Exploring Buyeo and Realising that It’s Okay to Be Homesick

When I go on holiday, I often search for interesting day trips to find different sights further afield from where I am staying. So when I was staying in Seoul, I naturally looked at the bus trips to different districts to give me a chance to explore new areas of South Korea that I hadn’t seen before. I chose a tour of the UNESCO World Heritage sites in Buyeo, which is a peaceful town in the South Chungcheong province.

Bear with me, for a quick Korean history lesson. The Three Kingdoms period lasted from 57 BC to 668 AD and there are many palaces and temples from this era preserved around Korea, although many have had to be restored after invasions from Japan. These kingdoms were Goguryeo, Baekje and Silla, each with their own unique histories. Seoul is located in what used to be Goguryeo, so after exploring many of the palaces in this area, including Gyeongbokgung (the largest palace built during the Joseon dynasty), I wanted to go see something new.

Buyeo was the capital of the Baekje kingdom and the tour that I found featured lots of different interesting stops around the area. So I  met with the tour guide who helpfully provided lots of recommendations for my trip and we embarked on the two hours bus ride from Seoul to Buyeo.

On the way, we stopped at a service station and can I just point out that Korean service stations are literally amazing? The food stalls serve such a variety of hot food and I was overjoyed to get my daily fix of ddeokbokki (I literally ate my entire bodyweight in these spicy rice cakes during my time in Korea!).  It was here that my tour guide gave her first recommendation. She showed me a stall which handmade walnut cakes with red bean paste inside and they are apparently particularly popular in this region of Korea. They made them in front of you, packaged them warm and they were delicious. They were also incredibly cheap so I got a large bag of 12!

After munching on my walnut cakes for the remaining bus ride, we arrived at our first stop. Gunamji Pond was the first artifical pond built in Korea and it has a really interesting story about the King building it to impress a Princess who he later married. I was lucky enough to visit during lotus flower season and on a beautiful hot day, so I got to enjoy walking around enjoying the scenery, before sitting in the pavillion in the middle of the pond to soak up the sun.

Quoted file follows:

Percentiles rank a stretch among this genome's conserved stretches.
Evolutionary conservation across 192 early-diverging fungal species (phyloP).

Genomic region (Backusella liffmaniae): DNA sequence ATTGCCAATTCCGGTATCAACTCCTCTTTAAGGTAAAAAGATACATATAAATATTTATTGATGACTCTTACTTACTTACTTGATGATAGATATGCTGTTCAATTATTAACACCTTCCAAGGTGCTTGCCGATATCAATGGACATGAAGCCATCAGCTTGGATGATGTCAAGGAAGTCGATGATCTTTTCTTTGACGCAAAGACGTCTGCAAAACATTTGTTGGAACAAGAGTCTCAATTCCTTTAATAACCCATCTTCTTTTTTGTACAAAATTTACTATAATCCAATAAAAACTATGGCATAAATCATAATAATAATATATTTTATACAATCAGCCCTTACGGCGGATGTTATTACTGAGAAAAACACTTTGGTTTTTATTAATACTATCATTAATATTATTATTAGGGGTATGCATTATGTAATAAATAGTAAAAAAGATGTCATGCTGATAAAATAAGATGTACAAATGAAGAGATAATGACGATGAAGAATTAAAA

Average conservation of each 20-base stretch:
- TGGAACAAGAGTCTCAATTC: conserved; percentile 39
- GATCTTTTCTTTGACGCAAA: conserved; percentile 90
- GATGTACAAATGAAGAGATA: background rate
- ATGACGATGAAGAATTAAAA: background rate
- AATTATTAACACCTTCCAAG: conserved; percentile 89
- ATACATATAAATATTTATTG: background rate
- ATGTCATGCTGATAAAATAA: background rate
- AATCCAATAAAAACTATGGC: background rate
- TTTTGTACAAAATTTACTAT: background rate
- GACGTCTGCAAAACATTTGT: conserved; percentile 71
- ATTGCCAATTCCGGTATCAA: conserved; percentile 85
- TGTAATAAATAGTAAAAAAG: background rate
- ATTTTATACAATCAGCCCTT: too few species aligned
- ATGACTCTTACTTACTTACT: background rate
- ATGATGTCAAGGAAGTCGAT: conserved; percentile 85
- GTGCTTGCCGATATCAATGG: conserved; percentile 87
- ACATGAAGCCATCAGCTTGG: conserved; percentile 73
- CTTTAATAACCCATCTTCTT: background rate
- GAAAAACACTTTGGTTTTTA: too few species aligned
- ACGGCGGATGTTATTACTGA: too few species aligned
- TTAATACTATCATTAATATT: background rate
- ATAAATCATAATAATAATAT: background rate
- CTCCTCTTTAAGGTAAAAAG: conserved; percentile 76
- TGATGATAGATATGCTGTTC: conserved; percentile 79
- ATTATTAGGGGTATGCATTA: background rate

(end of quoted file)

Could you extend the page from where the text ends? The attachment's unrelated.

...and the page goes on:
We then went to a traditional korean restaurant to have 냉면 (a cold noodle dish). A note for vegetarian travellers, this dish is made with a beef broth. Although the chef, host and tour guide tried very hard to be accomodating, vegetarianism isn’t very common so they just don’t get what you can and can’t eat. The tour guide explained to them for me and they served all components separately so that I could avoid the parts with animal products. There was no meat in the actual dish, but the broth was cooked with beef and I’m pretty sure they just drained the noodles after cooking them in this broth because the flavour was weird and it did make me feel a little ill afterwards, so you just have to be careful.

From lunch, we went to see a traditional Korean performance. There was singing, dancing and comedy sections throughout and it was a really interesting experience. When we entered the theatre, I was told that there would be English subtitles on the screens above the stage, but that they are very fast so I might find it difficult to understand. Luckily, I understood enough Korean to have a grasp of what was going on (although some of the jokes in comedy section went over my head). I was mesmirised by the ladies playing the traditional instruments for most of the performance anyway.